- Whether the business is a separate asset
- Increases or decreases in the business’s value since the separation
The Business Valuation Process
A business valuation is a complex process. All valuation experts review your financial records and rely on varying approaches and methods to reach a final figure. Whatever expert you chose and however your expert performs their appraisal, they review key pieces of financial information.
- Current debts and liabilities
- Fixed assets and values
- Accounts receivables, payables, and tangible assets
- Reputation, goodwill, and other intangibles
Valuation Approaches and Methods
In evaluating your business, an expert chooses an approach and a method.
Several methods allow value analysis based on the cost to buy a similar business.
- Adjusted Net Asset: Determining the fair market value of equipment and other business assets as of the required valuation date
- Liquidation: Determining a value based on the outcome of liquidating the assets of a closed or closing business
- Book Value: Considers asset values as determined by financial accounting (technically lower due to allowable depreciation)
- Excess Earnings: Considers higher than reasonable earnings produced by a business’s standing or goodwill
Using this approach, a business valuation expert determines the present value of projected business potential.
- Capitalization of Earnings: Considers your business’s net present value and the expected return on investment (capitalization rate).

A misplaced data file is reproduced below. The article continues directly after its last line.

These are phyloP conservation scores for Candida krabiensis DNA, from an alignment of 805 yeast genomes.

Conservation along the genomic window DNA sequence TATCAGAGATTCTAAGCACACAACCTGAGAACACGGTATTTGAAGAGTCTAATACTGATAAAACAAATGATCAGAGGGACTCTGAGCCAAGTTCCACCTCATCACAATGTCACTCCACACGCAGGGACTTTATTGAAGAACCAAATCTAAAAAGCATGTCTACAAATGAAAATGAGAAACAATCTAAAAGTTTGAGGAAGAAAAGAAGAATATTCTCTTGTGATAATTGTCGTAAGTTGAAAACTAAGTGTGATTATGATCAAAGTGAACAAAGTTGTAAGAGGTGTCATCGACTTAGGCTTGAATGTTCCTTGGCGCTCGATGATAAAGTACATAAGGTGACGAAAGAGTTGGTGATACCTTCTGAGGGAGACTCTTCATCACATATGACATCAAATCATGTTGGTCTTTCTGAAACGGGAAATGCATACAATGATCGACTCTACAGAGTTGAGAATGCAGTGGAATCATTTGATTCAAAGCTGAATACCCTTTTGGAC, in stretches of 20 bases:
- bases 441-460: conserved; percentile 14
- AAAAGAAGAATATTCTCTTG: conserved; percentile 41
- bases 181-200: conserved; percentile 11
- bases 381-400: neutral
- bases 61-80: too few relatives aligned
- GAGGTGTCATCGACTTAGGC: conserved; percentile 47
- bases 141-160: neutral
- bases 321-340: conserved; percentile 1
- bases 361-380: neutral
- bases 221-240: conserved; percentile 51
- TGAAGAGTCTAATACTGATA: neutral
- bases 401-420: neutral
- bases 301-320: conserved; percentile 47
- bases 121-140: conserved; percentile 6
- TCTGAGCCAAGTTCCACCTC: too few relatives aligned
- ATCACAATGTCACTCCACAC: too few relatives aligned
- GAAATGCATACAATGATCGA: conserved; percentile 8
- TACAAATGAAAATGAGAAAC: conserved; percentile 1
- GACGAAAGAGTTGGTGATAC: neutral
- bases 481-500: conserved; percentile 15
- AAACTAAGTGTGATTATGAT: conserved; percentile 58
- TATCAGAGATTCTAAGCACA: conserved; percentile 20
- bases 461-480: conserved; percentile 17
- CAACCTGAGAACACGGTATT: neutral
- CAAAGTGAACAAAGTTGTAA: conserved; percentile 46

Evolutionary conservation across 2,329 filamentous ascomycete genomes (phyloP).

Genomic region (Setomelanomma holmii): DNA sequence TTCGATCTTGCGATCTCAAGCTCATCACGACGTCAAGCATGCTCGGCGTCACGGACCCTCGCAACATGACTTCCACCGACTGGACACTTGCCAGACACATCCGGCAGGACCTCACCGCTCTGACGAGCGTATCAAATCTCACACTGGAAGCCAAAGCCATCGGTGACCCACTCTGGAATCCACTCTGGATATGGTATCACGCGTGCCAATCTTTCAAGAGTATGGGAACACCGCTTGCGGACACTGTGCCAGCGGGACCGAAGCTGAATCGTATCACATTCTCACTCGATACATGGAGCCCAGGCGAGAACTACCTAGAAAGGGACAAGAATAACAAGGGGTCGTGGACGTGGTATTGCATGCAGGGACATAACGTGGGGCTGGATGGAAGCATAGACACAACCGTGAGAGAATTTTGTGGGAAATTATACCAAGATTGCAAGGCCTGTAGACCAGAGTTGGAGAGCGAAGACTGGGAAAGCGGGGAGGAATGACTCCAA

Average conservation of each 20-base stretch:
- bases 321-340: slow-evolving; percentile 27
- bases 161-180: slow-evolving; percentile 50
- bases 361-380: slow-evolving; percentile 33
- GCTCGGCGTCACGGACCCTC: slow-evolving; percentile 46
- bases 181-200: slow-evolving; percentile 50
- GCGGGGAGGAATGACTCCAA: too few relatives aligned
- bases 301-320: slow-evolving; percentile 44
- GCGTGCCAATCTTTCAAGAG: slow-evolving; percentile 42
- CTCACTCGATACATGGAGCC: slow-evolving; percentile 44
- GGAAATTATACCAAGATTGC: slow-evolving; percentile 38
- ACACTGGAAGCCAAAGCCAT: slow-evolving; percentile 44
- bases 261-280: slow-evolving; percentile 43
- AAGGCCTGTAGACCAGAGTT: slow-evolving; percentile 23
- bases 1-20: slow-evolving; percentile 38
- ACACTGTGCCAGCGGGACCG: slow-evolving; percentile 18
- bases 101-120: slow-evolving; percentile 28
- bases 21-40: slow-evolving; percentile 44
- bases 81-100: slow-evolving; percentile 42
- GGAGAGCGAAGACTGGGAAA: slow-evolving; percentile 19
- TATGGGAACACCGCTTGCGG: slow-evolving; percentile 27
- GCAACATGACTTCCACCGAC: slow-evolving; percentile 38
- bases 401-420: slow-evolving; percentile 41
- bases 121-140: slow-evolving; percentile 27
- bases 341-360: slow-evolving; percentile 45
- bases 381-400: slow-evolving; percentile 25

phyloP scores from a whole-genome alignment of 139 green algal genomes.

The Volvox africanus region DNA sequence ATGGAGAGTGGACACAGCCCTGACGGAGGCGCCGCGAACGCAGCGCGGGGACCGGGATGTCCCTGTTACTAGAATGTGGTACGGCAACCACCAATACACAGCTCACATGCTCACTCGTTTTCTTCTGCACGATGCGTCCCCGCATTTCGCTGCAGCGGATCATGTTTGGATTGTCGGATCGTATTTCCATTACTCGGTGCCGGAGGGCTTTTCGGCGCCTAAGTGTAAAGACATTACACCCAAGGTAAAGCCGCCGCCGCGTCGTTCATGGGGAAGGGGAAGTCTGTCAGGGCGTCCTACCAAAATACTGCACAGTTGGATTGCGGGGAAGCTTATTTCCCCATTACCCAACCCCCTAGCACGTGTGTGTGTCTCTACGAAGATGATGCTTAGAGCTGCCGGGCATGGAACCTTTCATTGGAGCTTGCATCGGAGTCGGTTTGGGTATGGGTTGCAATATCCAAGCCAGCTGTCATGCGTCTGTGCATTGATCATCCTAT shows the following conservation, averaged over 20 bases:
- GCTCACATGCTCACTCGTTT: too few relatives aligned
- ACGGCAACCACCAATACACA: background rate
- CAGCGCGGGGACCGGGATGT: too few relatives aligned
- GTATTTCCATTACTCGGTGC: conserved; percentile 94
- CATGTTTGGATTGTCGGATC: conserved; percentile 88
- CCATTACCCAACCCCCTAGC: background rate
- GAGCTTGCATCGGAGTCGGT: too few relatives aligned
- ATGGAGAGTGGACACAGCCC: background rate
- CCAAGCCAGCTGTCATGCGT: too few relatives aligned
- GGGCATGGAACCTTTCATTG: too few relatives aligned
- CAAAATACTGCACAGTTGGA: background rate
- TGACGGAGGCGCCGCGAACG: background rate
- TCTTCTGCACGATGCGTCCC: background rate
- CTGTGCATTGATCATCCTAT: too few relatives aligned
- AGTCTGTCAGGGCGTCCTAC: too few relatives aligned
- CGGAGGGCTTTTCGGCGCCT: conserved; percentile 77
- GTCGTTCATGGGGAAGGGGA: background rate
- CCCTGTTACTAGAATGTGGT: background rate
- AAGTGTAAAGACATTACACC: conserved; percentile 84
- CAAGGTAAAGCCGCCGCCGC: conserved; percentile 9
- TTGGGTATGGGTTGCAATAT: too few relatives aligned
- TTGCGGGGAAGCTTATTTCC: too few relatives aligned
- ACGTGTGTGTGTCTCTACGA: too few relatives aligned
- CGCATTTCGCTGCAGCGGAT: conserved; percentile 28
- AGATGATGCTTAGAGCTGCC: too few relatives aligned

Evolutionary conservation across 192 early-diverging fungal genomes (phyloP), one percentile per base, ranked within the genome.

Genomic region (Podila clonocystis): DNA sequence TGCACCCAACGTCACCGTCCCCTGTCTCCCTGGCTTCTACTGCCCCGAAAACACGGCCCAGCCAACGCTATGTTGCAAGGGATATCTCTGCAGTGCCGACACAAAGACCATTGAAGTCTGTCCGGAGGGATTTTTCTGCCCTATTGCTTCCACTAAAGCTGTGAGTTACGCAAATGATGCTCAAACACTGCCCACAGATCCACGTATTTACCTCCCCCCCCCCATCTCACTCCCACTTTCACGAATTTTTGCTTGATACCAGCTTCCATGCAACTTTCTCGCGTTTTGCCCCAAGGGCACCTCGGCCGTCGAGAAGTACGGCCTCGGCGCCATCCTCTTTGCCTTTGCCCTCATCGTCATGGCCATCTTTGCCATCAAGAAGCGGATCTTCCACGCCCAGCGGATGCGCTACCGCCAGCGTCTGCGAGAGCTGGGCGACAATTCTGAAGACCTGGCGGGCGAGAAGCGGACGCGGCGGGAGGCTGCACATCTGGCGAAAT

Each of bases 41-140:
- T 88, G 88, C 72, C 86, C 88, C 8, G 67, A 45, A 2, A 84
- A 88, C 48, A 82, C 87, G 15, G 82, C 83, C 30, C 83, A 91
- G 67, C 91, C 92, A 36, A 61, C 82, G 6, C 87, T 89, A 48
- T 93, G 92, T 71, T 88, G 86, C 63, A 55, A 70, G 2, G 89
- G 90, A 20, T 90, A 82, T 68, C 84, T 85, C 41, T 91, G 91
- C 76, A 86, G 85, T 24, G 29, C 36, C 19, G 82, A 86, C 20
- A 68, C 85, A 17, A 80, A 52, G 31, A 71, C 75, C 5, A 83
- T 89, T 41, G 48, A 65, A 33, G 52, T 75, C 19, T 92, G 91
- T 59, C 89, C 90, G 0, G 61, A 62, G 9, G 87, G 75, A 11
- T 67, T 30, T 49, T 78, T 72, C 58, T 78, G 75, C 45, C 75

- Discounted Earnings: Assesses value based on projected future cash flow discounted it to present value.
Some experts arrive at a value based on recent sales of comparable businesses. Valuation methods include:
- Public Company: Based on financial data from publicly traded companies
- Company Transactions: Uses values from comparable businesses with similar structures
- Discretionary Earnings: Based on a multiple of the annual financial benefits from a business (multiplier varies depending on the business type)
- Gross Revenue: Based on a company’s net sales or gross revenue
The business valuation process is far more complex than these simple descriptions suggest. It becomes even more complicated when the roles are unequal. Problems arise when one spouse owned the business prior to the marriage or one spouse put more effort into building the business. The case, Pereira vs Pereira set the standard for a non-owner spouse seeking to prove that they contributed to the business’s success. The case, Van Camp vs Van Camp addresses community property businesses where a business’s success wasn’t related to a community effort.
A business valuation is vital when you own a business jointly with your spouse. Your expert should have the experience to use an evaluation process that best suits your circumstances. Your attorney can help you determine if it’s best for you to work out a division agreement with your spouse or wait for a judge’s ruling.
Contact The Law Offices of Steven M. Bishop
Before you hire an expert to review your business, consult with an attorney Steven M. Bishop for recommendations. He provides guidance and assistance in choosing an expert with experience that’s relevant to your business. Attorney Bishop has assisted many clients in resolving complex community property issues.
To schedule a consultation, call our office at (619) 299-9780 or complete our Contact Form.